In addition to such absurdities rising with ill-prepared critiques, in time an initial "hater" of the album might find they regret having judged too soon, or be proved wrong in hindsight. For example, Naim Dilmener's scathing criticism of Tarkan's Metamorfoz comes off as unprofessional simply because it is a "sound off" at the artist, and when read back in hindsight it is a critique limited by the critic's lack of foresight. Most of what Dilmener forecast about "Metamorfoz" has already failed to emerge. Aside from his "music review" not following any widely recognised international standard, Dilmener seems to object more to the artist's success with his home audience than his music. The tone and wording of his opinion will have readers, who once trusted him, start to question his word, and in all respect it seems history will be kinder to Tarkan's album than to Dilmener's views.

Clearly the world would be a very dull place if all critics praised everything, but we should be on the look out for ignorance and prejudice masquerading as music journalism.

Debate the Music Instead of the Man

It would be foolish to hope that Tarkan's Metamorfoz wouldn't be judged depending on personal bias, but on its own merits. Yet, whatever arrows his critics have thrown, it is a testament to the pop album that it can suffer the slings from such a debate.

Most pop albums are created in shallow waters, in that the moment we dip our feet into it we hit rock bottom, but Tarkan's songs have the talent (irritating to his peers) of immediately drowning out most concurrent tracks in the Turkish pop charts. This quality is one reason why domestic critics - and international ones - compare him to other global artists, rather than ones from his home nation. Plus, while influences from major US artists are evident in Metamorfoz to some degree, they are arguably not what make the album tick. Even the Turkish Daily News' mainly indifferent album review made a point about Tarkan's "touch of quality".

It is this touch which removes any doubt on its first hearing that the 2007 album might simply be a tribute to Britney Spears or Justin Timberlake, or in fact be anything but an album by Tarkan. Unless something goes drastically wrong, you can't metamorphose away uniqueness.

Could the vocals on "Bam Teli" or the inspiring eulogy to lost youth "Pare Pare" come from an American artist? Or can Turkish pop aficionados find, in any other current pop song, lyrics that seem to transmute the more we listen to them? Even though music critics Dilmener and Mehmet Tez have slammed his lyrical style, too, (Milliyet published comments by Tez stating Tarkan should be horrified not honoured to receive plaudits from a language association), it's obvious they did not study hard enough to get the messages Tarkan was trying to convey.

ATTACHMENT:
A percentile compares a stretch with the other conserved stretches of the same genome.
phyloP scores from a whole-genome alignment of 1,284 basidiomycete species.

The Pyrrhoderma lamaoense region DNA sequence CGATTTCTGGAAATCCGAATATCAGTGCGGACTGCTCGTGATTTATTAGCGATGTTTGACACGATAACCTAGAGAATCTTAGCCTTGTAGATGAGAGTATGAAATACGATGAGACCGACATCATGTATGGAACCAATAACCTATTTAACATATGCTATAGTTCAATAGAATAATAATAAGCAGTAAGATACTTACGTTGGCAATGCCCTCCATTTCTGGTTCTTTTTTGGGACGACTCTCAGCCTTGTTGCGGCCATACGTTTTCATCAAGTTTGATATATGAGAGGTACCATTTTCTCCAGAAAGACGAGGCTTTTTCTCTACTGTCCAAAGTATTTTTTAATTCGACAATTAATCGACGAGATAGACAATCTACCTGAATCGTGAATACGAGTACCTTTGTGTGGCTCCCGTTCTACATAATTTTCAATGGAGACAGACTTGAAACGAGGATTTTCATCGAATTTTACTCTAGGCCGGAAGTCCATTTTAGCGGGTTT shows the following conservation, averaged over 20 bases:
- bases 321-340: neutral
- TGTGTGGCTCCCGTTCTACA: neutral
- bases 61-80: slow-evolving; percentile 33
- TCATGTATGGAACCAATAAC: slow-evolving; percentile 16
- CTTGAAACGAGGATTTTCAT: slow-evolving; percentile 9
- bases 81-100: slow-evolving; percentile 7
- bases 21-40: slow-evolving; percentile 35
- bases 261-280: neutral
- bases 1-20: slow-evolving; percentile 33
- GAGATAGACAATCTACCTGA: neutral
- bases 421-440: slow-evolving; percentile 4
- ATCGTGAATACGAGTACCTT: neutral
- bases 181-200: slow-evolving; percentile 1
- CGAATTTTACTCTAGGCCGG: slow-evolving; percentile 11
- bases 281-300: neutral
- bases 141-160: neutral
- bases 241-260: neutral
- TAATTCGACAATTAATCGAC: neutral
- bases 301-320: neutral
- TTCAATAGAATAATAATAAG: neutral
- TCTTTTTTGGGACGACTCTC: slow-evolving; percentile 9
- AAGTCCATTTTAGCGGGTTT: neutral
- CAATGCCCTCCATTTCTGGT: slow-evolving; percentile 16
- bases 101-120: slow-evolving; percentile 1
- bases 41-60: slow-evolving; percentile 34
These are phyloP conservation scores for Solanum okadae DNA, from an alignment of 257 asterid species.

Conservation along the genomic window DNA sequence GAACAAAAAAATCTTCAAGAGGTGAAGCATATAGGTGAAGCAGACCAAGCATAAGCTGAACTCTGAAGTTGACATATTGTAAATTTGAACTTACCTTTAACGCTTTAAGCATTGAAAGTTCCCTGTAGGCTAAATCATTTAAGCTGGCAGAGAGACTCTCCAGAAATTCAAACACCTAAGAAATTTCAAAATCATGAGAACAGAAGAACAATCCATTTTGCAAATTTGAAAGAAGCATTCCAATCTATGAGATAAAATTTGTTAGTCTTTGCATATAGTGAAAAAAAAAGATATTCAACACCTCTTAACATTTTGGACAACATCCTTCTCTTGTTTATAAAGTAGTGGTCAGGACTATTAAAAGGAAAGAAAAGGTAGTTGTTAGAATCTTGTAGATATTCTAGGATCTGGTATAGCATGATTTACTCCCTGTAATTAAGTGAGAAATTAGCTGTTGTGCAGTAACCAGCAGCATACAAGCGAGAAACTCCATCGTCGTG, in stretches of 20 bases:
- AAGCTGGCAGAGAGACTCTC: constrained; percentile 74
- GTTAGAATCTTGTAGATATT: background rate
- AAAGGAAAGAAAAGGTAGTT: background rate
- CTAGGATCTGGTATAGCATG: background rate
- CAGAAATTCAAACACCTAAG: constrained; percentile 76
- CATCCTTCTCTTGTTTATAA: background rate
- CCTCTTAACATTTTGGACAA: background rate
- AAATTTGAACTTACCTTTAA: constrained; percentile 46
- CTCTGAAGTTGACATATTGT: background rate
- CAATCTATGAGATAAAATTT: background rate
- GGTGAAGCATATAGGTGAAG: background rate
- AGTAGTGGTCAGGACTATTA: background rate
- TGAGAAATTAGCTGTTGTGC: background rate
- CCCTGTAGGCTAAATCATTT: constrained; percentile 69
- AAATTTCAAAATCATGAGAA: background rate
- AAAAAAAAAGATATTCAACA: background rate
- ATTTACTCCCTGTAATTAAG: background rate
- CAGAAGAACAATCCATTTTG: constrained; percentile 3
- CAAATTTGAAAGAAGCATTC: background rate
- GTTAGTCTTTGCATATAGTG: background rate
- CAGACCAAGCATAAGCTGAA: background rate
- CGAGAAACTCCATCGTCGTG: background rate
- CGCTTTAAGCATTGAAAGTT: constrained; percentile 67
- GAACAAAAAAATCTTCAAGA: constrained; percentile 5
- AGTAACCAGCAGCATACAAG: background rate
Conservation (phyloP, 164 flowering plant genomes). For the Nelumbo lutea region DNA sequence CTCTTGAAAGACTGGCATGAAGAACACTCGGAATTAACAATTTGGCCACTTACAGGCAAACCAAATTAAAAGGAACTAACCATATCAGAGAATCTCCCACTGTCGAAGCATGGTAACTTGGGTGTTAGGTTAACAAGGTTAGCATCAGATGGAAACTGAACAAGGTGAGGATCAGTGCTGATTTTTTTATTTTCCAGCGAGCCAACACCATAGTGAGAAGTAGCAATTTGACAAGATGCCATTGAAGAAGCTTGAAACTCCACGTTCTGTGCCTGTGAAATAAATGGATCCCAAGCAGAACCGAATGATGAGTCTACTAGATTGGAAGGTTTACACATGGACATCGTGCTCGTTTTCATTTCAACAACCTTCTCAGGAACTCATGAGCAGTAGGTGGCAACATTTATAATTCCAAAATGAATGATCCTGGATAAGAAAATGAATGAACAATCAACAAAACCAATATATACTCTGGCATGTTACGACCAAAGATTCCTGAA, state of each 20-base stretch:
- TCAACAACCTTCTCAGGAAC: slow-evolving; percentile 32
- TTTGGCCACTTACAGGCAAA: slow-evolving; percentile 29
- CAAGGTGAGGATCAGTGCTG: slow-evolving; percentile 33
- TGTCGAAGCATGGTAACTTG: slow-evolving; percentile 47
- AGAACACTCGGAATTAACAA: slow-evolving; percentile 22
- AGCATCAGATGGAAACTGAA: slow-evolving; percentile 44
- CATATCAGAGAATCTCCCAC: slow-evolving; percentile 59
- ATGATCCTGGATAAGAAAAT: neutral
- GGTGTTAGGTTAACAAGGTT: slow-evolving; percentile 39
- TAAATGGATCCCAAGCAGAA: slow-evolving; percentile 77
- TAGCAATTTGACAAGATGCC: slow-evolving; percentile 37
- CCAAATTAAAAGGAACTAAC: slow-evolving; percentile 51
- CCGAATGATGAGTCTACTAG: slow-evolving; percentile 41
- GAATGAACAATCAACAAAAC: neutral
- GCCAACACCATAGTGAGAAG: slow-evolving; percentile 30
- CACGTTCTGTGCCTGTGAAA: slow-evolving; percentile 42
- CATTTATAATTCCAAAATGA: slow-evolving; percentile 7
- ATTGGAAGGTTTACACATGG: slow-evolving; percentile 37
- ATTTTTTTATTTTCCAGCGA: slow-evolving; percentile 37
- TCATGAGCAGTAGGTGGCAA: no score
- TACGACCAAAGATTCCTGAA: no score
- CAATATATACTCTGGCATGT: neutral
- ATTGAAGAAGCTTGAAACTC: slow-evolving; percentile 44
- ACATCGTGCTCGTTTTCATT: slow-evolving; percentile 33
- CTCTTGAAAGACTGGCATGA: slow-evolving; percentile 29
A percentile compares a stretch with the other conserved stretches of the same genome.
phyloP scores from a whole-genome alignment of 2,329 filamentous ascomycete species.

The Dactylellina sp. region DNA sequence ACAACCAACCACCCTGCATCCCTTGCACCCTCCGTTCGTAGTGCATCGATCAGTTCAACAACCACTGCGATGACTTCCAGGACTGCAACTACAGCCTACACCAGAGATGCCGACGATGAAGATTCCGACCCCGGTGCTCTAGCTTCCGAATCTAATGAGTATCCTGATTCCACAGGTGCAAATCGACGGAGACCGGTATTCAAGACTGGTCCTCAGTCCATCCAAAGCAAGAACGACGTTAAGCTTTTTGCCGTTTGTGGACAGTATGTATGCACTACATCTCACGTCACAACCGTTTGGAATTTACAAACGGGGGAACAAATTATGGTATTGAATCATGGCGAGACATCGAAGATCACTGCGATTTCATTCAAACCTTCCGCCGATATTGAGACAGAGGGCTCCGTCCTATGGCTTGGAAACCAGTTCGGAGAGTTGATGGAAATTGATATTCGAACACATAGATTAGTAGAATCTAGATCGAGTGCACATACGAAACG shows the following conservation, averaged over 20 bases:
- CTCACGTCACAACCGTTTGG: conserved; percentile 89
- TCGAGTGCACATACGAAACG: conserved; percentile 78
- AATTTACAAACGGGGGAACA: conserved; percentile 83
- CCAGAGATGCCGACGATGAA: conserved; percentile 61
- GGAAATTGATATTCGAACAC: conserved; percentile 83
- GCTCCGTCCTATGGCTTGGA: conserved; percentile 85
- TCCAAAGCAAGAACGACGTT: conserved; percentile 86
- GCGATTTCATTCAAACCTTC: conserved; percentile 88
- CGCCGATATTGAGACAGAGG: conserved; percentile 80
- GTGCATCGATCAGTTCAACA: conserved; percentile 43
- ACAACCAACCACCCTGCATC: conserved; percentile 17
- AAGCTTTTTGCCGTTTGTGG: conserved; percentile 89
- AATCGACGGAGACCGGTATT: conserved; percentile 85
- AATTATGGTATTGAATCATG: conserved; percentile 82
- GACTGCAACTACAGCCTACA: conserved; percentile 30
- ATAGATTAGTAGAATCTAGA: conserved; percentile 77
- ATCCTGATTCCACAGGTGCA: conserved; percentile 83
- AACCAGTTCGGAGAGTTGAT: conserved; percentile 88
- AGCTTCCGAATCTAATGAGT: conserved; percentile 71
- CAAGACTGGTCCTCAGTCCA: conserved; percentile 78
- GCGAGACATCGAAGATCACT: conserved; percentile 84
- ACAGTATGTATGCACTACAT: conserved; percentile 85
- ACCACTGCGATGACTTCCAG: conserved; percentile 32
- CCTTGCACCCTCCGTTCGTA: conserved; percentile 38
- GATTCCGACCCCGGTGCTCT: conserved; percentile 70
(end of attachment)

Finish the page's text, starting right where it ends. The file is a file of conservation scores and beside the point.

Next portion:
In truth, there was much to discover upon an extensive study of the lyrics. So much so, to translate them into English necessitated an accompanying lyrical analysis of observations made, in addition to presenting each song with extensive translation notes to come close to the original. And yet, for all the positive feedback, even from professional literary translators, there is still the feeling that an old quote rings true: "Translation is at best an echo."

Tarkan's songs in original form are the real thing. They take on the power of the Turkish language, which in its very nature soaks up meaningful human experience. Words change and modernise to incorporate different usages through time; a Tarkan song soaks up our experiences and logs them, so when we come to listen to them years later they can unlock in us things we thought long forgotten or take on new meanings through hindsight. More sharper than nostalgia, the quality of the best tracks keep a refreshing edge that isn't lost with time. On our return to them, we realise they've aged well, because of the sheer hard work, thought and commitment the artist and his team have put into each composition. This is one reason why Tarkan's songs always appear to sound fresh and why - as pioneer songs - they are not always understood by all in their own time.

A Private Dancer

Sometimes it takes time for a Tarkan song to grow on us. The artist himself is aware of this fact; in a TV report he had commented it would take his home public time to get used to his 2007 release. Our ears are all trained in some way to some musical prejudice, and even positive discrimination - when we want to continually keep our ears open to hear different sounds in place of our own traditional motifs - is still discrimination. Yet, there are those artists that force us to re-evaluate our own tastes, by successfully fusing what we know with what we don't and showing us that differences can co-exist in harmony. However, boundaries are like mountains. They're not overcome in a day.

Tarkan doesn't do polemy well; he doesn't really do talking well. He also knows whatever statements he does make will inevitably be pulled out of all context by the Turkish celebrity media machine. He rarely appears on the screen, because he doesn't feel comfortable doing anything else than to sing. This conundrum of a man that has managed to bare his all while remaining intensely private, is trying to keep the critical focus on his songs.

In a rare and personal 2001 interview for Vizyon magazine the artist had revealed that from a family of modest means, it was his sisters that first turned him on to music as a coping mechanism. Women have played a large part in his music ever since and to him music is about standing up in the face of adversity. It's about dancing to diversity. Music that essential never comes easily, and sometimes if Tarkan takes his work a little too seriously, it's not so difficult to understand why.

With no visible delusions of grandeur in his last 15 years of outselling every Turkish artist born after him (in total album sales), the real metamorphosis has been the slow one since 1992 to 2007. A musical metamorphosis, unlike the insect kind, doesn't happen in a cocoon, and where some critics expected a radical difference, over time we may come to realise that the album's title was possibly hailing the real, gradual self-metamorphosis of an artist always pushing the form.